Hiring and Interviewing: Arrests and Convictions
How do you ask about arrests and convictions?
You want to feel safe and secure about whom you surround yourself with in the workplace, but how in-depth are you allowed to go when hiring a prospective employee? And can you refuse to hire a job applicant because he or she has a prior arrest or conviction?
According to the Equal Employment Opportunity Commission (EEOC), if you ask questions about an applicant’s arrest record, you may be liable for employment discrimination. The EEOC, along with many states, prohibits inquiries about arrest records because requesting such information tends to discourage applicants in protected classes, such as minorities, from applying for jobs in the first place.
Some courts have approved of employers basing employment decisions on the underlying conduct and circumstances that led to an arrest, rather than the arrest itself, but to avoid a potential charge of discrimination, avoid asking whether an applicant has been arrested.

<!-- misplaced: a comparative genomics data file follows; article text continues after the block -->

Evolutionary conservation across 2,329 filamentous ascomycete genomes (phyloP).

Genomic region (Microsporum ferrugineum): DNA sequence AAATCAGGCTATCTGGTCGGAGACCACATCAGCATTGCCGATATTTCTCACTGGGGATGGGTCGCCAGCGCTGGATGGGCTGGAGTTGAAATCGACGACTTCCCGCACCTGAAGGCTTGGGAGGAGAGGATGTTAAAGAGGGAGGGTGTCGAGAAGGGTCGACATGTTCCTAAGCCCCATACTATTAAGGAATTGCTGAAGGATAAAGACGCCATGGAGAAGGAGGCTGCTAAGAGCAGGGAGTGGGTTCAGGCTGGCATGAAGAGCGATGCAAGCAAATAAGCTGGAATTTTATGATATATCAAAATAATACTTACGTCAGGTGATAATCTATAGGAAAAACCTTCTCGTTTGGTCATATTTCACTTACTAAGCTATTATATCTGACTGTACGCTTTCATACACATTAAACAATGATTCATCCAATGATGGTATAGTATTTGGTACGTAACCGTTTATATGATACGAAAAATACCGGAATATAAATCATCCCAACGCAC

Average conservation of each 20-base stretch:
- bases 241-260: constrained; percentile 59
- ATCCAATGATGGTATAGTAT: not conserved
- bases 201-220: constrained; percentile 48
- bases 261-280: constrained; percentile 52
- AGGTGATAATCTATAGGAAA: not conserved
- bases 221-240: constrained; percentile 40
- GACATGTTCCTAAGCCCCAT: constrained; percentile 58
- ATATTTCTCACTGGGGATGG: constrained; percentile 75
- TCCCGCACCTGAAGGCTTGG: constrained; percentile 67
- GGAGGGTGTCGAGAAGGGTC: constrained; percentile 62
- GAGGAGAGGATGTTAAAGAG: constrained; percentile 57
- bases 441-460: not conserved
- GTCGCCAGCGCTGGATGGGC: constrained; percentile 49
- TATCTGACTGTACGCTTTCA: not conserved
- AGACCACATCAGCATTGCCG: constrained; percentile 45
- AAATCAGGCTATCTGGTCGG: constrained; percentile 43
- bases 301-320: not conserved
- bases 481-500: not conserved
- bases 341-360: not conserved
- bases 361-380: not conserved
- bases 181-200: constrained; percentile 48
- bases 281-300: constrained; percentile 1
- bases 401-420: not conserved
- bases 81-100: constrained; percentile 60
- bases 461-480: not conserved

Applicants may be asked about prior convictions as long as they are job-related. In order to reject an applicant because of a prior conviction, the EEOC requires that the decision be based on business necessity, taking into account the nature and the severity of the past conviction, when the past conviction occurred and how the past conviction relates to the applied-for position.
In order to avoid a potential claim for negligent hiring or negligent retention, consider asking about prior convictions. Make sure your application contains:
- A statement asking whether the applicant has ever been convicted of a crime other than a minor traffic offense,
- A warning that misstatements or misrepresentations on the application will constitute immediate grounds for non-hire or termination, and
- An acknowledgement by the applicant that he or she agrees to a background investigation including a background check.
For more information, visit the EEOC’s website.